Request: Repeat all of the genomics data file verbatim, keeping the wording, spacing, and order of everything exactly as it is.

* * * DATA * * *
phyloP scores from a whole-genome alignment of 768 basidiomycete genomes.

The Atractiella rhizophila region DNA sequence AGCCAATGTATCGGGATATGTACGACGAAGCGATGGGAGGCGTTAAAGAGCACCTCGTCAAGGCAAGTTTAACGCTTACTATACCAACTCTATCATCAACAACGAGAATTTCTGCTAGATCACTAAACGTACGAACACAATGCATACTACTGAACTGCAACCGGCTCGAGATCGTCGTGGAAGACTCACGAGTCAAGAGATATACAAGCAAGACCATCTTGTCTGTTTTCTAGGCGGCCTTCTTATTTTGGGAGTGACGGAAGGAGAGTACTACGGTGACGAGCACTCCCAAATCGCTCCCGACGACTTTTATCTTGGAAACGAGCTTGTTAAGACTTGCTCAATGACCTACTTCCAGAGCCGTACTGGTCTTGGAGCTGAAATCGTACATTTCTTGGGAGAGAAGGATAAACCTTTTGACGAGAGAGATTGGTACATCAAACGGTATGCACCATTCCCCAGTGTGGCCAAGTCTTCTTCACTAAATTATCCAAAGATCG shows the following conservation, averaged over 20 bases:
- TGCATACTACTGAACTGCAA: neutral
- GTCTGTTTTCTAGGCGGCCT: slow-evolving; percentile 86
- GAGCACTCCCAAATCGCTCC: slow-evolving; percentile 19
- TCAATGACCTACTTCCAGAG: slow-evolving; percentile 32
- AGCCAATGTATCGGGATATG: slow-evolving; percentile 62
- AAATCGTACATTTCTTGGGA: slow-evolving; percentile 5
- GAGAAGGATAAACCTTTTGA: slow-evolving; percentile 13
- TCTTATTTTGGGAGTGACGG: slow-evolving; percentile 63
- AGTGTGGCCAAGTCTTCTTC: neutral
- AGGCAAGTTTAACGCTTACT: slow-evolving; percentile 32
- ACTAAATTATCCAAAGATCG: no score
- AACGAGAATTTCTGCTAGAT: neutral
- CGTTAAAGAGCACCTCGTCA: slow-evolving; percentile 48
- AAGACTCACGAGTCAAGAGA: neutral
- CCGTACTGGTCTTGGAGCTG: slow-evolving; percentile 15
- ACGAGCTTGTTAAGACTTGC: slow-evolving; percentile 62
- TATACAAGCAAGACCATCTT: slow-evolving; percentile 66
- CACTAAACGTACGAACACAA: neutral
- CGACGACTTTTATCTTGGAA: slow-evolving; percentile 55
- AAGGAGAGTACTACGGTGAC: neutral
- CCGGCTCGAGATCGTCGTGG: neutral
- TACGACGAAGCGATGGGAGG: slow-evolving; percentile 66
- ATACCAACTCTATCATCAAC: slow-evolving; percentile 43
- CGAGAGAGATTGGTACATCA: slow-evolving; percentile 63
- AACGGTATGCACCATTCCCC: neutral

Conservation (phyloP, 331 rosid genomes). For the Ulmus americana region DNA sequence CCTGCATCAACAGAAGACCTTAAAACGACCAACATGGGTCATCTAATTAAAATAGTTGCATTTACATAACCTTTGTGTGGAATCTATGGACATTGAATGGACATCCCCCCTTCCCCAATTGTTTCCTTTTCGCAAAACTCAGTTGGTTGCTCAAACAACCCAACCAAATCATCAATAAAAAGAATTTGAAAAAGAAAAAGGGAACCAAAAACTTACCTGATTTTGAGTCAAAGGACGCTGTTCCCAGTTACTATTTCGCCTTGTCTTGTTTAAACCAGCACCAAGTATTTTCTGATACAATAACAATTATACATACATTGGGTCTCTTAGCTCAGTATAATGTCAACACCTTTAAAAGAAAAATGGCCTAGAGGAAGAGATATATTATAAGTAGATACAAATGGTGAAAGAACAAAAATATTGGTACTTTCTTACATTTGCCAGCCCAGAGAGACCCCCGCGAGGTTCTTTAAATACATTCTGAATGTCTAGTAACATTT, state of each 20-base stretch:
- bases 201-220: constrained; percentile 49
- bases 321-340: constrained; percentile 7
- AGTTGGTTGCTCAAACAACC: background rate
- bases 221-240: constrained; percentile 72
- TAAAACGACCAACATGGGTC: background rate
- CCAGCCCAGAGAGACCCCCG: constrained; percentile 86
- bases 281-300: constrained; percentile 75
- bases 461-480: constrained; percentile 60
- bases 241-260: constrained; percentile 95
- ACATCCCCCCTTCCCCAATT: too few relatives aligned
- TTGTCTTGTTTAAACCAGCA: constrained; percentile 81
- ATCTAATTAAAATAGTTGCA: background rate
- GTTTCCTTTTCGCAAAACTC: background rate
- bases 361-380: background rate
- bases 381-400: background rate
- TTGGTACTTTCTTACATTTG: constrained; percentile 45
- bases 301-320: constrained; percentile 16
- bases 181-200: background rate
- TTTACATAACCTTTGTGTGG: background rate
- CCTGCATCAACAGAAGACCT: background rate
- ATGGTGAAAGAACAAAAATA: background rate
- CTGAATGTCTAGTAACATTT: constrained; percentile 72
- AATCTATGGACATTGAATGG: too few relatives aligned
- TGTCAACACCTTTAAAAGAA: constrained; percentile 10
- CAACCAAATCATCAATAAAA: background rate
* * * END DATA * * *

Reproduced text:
phyloP scores from a whole-genome alignment of 768 basidiomycete genomes.

The Atractiella rhizophila region DNA sequence AGCCAATGTATCGGGATATGTACGACGAAGCGATGGGAGGCGTTAAAGAGCACCTCGTCAAGGCAAGTTTAACGCTTACTATACCAACTCTATCATCAACAACGAGAATTTCTGCTAGATCACTAAACGTACGAACACAATGCATACTACTGAACTGCAACCGGCTCGAGATCGTCGTGGAAGACTCACGAGTCAAGAGATATACAAGCAAGACCATCTTGTCTGTTTTCTAGGCGGCCTTCTTATTTTGGGAGTGACGGAAGGAGAGTACTACGGTGACGAGCACTCCCAAATCGCTCCCGACGACTTTTATCTTGGAAACGAGCTTGTTAAGACTTGCTCAATGACCTACTTCCAGAGCCGTACTGGTCTTGGAGCTGAAATCGTACATTTCTTGGGAGAGAAGGATAAACCTTTTGACGAGAGAGATTGGTACATCAAACGGTATGCACCATTCCCCAGTGTGGCCAAGTCTTCTTCACTAAATTATCCAAAGATCG shows the following conservation, averaged over 20 bases:
- TGCATACTACTGAACTGCAA: neutral
- GTCTGTTTTCTAGGCGGCCT: slow-evolving; percentile 86
- GAGCACTCCCAAATCGCTCC: slow-evolving; percentile 19
- TCAATGACCTACTTCCAGAG: slow-evolving; percentile 32
- AGCCAATGTATCGGGATATG: slow-evolving; percentile 62
- AAATCGTACATTTCTTGGGA: slow-evolving; percentile 5
- GAGAAGGATAAACCTTTTGA: slow-evolving; percentile 13
- TCTTATTTTGGGAGTGACGG: slow-evolving; percentile 63
- AGTGTGGCCAAGTCTTCTTC: neutral
- AGGCAAGTTTAACGCTTACT: slow-evolving; percentile 32
- ACTAAATTATCCAAAGATCG: no score
- AACGAGAATTTCTGCTAGAT: neutral
- CGTTAAAGAGCACCTCGTCA: slow-evolving; percentile 48
- AAGACTCACGAGTCAAGAGA: neutral
- CCGTACTGGTCTTGGAGCTG: slow-evolving; percentile 15
- ACGAGCTTGTTAAGACTTGC: slow-evolving; percentile 62
- TATACAAGCAAGACCATCTT: slow-evolving; percentile 66
- CACTAAACGTACGAACACAA: neutral
- CGACGACTTTTATCTTGGAA: slow-evolving; percentile 55
- AAGGAGAGTACTACGGTGAC: neutral
- CCGGCTCGAGATCGTCGTGG: neutral
- TACGACGAAGCGATGGGAGG: slow-evolving; percentile 66
- ATACCAACTCTATCATCAAC: slow-evolving; percentile 43
- CGAGAGAGATTGGTACATCA: slow-evolving; percentile 63
- AACGGTATGCACCATTCCCC: neutral

Conservation (phyloP, 331 rosid genomes). For the Ulmus americana region DNA sequence CCTGCATCAACAGAAGACCTTAAAACGACCAACATGGGTCATCTAATTAAAATAGTTGCATTTACATAACCTTTGTGTGGAATCTATGGACATTGAATGGACATCCCCCCTTCCCCAATTGTTTCCTTTTCGCAAAACTCAGTTGGTTGCTCAAACAACCCAACCAAATCATCAATAAAAAGAATTTGAAAAAGAAAAAGGGAACCAAAAACTTACCTGATTTTGAGTCAAAGGACGCTGTTCCCAGTTACTATTTCGCCTTGTCTTGTTTAAACCAGCACCAAGTATTTTCTGATACAATAACAATTATACATACATTGGGTCTCTTAGCTCAGTATAATGTCAACACCTTTAAAAGAAAAATGGCCTAGAGGAAGAGATATATTATAAGTAGATACAAATGGTGAAAGAACAAAAATATTGGTACTTTCTTACATTTGCCAGCCCAGAGAGACCCCCGCGAGGTTCTTTAAATACATTCTGAATGTCTAGTAACATTT, state of each 20-base stretch:
- bases 201-220: constrained; percentile 49
- bases 321-340: constrained; percentile 7
- AGTTGGTTGCTCAAACAACC: background rate
- bases 221-240: constrained; percentile 72
- TAAAACGACCAACATGGGTC: background rate
- CCAGCCCAGAGAGACCCCCG: constrained; percentile 86
- bases 281-300: constrained; percentile 75
- bases 461-480: constrained; percentile 60
- bases 241-260: constrained; percentile 95
- ACATCCCCCCTTCCCCAATT: too few relatives aligned
- TTGTCTTGTTTAAACCAGCA: constrained; percentile 81
- ATCTAATTAAAATAGTTGCA: background rate
- GTTTCCTTTTCGCAAAACTC: background rate
- bases 361-380: background rate
- bases 381-400: background rate
- TTGGTACTTTCTTACATTTG: constrained; percentile 45
- bases 301-320: constrained; percentile 16
- bases 181-200: background rate
- TTTACATAACCTTTGTGTGG: background rate
- CCTGCATCAACAGAAGACCT: background rate
- ATGGTGAAAGAACAAAAATA: background rate
- CTGAATGTCTAGTAACATTT: constrained; percentile 72
- AATCTATGGACATTGAATGG: too few relatives aligned
- TGTCAACACCTTTAAAAGAA: constrained; percentile 10
- CAACCAAATCATCAATAAAA: background rate